Foo Fighters Play Small Venue in Niles- ‘It’s Never Going to be Cooler Than This’
By Billy Ludt
The clock strikes noon on Saturday and silence enters the small, carpeted room near the Record Connection in Niles. Conversations end and classic rock music ceases playing through the speakers. All eyes watch the stage.
Seconds later, the Foo Fighters, led by front man Dave Grohl, take the stage. The room of 150 people breaks into an uproar. Grohl slings the strap of his guitar over his shoulder and approaches the microphone.
“Hi! Good morning,” Grohl said. “Happy Record Store Day, everybody.”
Grohl’s amplified words split the room of cheering voices.
“We’re going to play a bunch of songs as fast as we can, so we’re going to have a good time here,” Grohl said.
On that note, Grohl and his band mates break into the first song of their set, “White Limo.” Leaving no time for the crowd to react, Grohl begins playing and screaming into the microphone, making every body in the room move.
People in the crowd sing along, jump, pump their fists and fan themselves. The records dangling from the ceiling by fishing line sway from the flailing limbs knocking them.
“I know we’re in a f—ing strip mall, but, actually, my uncle just told me that the first job he ever had was in a shoe store in this little shopping center,” Grohl said. “So, let’s pretend — let’s pretend this is a stadium show.”
Grohl proceeds to bang his head, play a few notes and hold for a moment, allowing the crowd to yell lyrics.
Posters for the Foo Fighters’ HBO show “Sonic Highways,” “Roger Waters: The Wall” and a plethora of local shows are pasted to the white walls. Between the posters stand security guards.
The window built into the wall behind the stage fogs. Grohl’s hair shrouds his face, and the only visible feature, his mouth, moves on a pivot, stuck to the microphone. His body and head move in every direction, but his mouth never leaves the microphone.
The Foo Fighters finish playing their 2007 single, “Pretender,” and Grohl starts telling a story.
“Originally we were going to play somewhere else, but then we found out that Joan Jett was getting into the Rock and Roll Hall of Fame, right?” Grohl said. “We’re very excited about that. So we thought, ‘Well okay, damn. We should be there.’”
Grohl explains how they contemplated playing a show in St. Louis and then flying to Cleveland for the induction ceremony.
“Someone had the bright idea, like, ‘Wow, you should f—ing play in the town where you were born,’” Grohl said. “I have lots of memories. We’re not very far from Grandma’s house. She’s up the road.”
Grohl goes on to talk about the band’s day in Warren and Niles. Grohl rode around the towns on a motorcycle, revisiting his birthplace and even passing by the alley that bears his name.
“Kegger in the alley,” Grohl said as they continued to play.
People unable to get a ticket for the intimate show sit outside and listen as the music passes through the double doors. Entry for the Foo Fighters’ show was only given to the first 150 people who preordered their new album, “Songs From the Laundry Room,” Thursday morning at the Record Connection at 10 a.m.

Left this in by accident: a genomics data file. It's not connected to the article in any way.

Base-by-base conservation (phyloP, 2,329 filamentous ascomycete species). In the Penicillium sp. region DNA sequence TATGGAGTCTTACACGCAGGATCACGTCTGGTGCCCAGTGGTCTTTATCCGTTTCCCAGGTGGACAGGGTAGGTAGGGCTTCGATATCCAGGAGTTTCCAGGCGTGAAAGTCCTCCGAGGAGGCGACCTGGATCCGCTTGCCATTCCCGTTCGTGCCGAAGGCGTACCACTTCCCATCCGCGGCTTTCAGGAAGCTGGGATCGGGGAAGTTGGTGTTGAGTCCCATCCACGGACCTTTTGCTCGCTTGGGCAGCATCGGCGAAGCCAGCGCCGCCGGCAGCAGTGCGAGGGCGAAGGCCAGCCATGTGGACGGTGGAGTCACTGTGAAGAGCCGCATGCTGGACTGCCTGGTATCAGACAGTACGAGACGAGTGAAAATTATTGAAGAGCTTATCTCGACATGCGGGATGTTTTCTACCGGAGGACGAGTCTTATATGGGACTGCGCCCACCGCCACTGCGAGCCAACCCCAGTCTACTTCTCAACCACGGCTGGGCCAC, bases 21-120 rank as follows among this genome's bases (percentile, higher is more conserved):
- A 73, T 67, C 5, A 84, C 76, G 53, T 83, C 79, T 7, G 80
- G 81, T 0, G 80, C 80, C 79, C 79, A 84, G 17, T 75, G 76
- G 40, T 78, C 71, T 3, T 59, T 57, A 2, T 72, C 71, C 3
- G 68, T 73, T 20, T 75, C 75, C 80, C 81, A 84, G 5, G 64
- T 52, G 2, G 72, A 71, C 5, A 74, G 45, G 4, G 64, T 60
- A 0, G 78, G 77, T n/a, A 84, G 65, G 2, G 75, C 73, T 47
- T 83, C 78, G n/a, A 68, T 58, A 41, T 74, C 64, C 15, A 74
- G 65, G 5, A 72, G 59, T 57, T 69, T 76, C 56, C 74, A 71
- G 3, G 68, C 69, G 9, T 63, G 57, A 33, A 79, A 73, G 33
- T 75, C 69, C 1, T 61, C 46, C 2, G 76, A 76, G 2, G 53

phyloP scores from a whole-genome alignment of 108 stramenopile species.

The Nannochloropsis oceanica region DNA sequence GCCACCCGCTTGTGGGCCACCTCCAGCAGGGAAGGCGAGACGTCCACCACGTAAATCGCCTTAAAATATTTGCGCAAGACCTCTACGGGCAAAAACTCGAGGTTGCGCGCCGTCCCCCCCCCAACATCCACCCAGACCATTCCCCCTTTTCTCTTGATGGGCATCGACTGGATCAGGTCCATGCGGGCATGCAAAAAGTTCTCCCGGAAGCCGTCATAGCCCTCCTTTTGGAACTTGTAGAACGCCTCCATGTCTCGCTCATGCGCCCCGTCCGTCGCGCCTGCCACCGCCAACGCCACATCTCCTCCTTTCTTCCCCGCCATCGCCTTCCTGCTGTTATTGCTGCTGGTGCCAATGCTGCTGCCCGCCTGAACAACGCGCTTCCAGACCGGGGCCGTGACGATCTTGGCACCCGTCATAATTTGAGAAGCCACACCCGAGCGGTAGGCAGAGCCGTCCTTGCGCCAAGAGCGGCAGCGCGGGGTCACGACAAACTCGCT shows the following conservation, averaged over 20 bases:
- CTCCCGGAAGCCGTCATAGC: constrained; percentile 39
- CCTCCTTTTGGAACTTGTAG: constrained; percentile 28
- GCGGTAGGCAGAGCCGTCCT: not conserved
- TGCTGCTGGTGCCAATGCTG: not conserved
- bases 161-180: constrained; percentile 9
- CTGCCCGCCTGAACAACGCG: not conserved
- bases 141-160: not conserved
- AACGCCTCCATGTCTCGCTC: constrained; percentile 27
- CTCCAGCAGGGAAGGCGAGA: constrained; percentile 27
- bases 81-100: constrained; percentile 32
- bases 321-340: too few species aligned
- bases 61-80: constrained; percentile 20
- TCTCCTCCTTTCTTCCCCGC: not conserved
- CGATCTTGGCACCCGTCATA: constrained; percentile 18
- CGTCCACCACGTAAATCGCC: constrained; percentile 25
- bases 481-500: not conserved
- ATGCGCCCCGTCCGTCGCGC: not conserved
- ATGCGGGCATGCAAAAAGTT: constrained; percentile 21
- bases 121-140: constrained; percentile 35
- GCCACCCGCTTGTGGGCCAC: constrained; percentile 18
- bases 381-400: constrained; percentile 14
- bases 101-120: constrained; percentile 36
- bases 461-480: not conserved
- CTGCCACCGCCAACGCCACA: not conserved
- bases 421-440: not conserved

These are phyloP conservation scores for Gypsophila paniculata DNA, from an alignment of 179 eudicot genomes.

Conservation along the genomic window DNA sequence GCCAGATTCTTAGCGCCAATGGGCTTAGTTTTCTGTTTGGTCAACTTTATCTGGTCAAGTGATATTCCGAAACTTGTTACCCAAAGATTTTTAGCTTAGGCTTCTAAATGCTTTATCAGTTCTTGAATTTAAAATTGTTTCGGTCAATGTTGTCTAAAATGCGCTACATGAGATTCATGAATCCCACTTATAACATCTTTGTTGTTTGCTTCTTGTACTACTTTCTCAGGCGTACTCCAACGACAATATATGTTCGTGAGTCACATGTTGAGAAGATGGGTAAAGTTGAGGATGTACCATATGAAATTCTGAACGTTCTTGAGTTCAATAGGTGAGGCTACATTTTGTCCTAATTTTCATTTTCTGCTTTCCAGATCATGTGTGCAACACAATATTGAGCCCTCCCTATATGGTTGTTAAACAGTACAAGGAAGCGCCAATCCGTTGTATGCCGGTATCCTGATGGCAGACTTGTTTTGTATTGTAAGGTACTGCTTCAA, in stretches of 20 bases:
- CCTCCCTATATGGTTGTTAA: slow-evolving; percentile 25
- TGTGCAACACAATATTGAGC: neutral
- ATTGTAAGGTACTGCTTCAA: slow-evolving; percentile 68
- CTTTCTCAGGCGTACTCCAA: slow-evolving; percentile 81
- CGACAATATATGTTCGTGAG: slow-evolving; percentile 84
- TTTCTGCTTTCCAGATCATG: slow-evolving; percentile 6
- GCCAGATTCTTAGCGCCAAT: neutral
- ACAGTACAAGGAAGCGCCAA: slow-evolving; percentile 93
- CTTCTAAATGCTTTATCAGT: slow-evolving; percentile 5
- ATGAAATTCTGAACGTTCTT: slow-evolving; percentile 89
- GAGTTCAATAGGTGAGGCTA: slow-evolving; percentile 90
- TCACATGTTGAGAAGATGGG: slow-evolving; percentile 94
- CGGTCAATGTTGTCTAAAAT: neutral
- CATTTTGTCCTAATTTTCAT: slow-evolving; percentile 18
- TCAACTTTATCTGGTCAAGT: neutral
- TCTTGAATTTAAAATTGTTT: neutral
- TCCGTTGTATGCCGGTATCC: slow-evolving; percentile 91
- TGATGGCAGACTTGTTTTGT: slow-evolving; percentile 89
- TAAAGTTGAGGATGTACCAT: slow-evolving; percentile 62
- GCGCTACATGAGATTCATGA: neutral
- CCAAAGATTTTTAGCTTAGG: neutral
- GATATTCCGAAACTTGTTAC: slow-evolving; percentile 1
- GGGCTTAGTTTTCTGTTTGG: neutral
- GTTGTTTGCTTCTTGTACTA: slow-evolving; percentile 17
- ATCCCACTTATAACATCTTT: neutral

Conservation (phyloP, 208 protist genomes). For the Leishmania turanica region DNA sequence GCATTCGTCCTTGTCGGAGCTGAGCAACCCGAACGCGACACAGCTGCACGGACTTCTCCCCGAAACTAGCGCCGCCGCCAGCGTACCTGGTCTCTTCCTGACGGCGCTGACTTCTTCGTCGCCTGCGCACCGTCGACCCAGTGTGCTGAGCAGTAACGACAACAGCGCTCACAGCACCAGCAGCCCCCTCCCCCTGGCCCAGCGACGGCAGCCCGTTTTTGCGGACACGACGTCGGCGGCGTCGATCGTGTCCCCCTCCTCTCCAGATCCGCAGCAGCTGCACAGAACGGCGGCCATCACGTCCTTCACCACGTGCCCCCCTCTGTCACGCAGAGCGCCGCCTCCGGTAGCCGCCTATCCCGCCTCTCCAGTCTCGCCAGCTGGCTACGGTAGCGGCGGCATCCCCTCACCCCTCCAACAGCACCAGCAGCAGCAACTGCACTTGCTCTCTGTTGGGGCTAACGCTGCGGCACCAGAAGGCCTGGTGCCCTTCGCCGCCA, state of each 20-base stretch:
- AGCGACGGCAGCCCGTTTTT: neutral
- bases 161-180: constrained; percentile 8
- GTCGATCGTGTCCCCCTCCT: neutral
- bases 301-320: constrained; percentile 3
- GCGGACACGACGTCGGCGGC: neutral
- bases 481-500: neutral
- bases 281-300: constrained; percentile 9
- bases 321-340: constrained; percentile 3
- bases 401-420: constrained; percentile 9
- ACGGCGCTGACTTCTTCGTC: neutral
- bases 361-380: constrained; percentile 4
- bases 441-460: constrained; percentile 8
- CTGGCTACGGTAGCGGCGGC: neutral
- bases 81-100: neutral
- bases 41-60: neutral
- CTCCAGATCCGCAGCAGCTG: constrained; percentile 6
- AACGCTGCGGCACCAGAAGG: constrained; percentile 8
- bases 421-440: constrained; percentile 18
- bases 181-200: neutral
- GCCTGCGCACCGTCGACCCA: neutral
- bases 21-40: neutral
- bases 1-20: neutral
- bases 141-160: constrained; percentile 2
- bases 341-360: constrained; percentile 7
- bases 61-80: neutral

A stagnant heat settles in the impromptu venue. From the back of the crowd, nothing but heads are visible. Everyone shuffles around in the small space between themselves and the next person. Raised fists in the crowd reveal multiple tattooed wrists bearing the Foo Fighters’ logo.
The Foo Fighters finished playing a cover of Kim Wilde’s, “Kids in America,” when Grohl began giving final remarks.
“Well, hey. Thanks for f—ing coming,” Grohl said. “It’s a great way to start the day. Well, thanks for coming and we’ll see you when we come back soon, we hope.”
The Foo Fighters finished their Record Store Day set with the song, “Everlong.”
The announcement that the Foo Fighters would be playing in a small empty room next to the Record Connection in the Pine Tree Plaza for Record Store Day was announced the morning of Wednesday, April 15. Zack Lovitz and Jake Mathews were sitting out on the sidewalk, waiting for tickets before noon the day of the announcement.
“I just saw [the announcement] on Twitter this morning right when I got off work and came straight here,” Mathews said. “Dave Grohl’s my idol.”
When asked about sleeping arrangements, Mathews pointed to a bundled up sleeping bag and a half empty case of water nestled against the wall behind him.
“I wasn’t planning on doing this,” Lovitz said. “Jeff (Record Connection’s owner) kept telling me, ‘Big announcement in 15.’”
Lovitz woke up that morning and saw the announcement for the show.
“So, I came down here to see what the deal was, and I was like, ‘Alright. I’m going to stand here in line and call off work,’” Lovitz said. “I just want to hang out with Pat Smear (rhythm guitarist) so goddamn bad.”
Once the show ended, fans caught Grohl, drummer Taylor Hawkins and rhythm guitarist Pat Smear outside for autographs. A maroon motorcycle accompanied the motorcade waiting outside the venue for the band. Grohl hopped on the bike, drove under the caution tape surrounding the motorcade and rode off on his own.
In the final remarks during the show, Grohl expressed an interest in hopes of one day performing again in his hometown.
“It might not be like this, because it’s never going to be cooler than this,” Grohl said. “Happy Record Store Day.”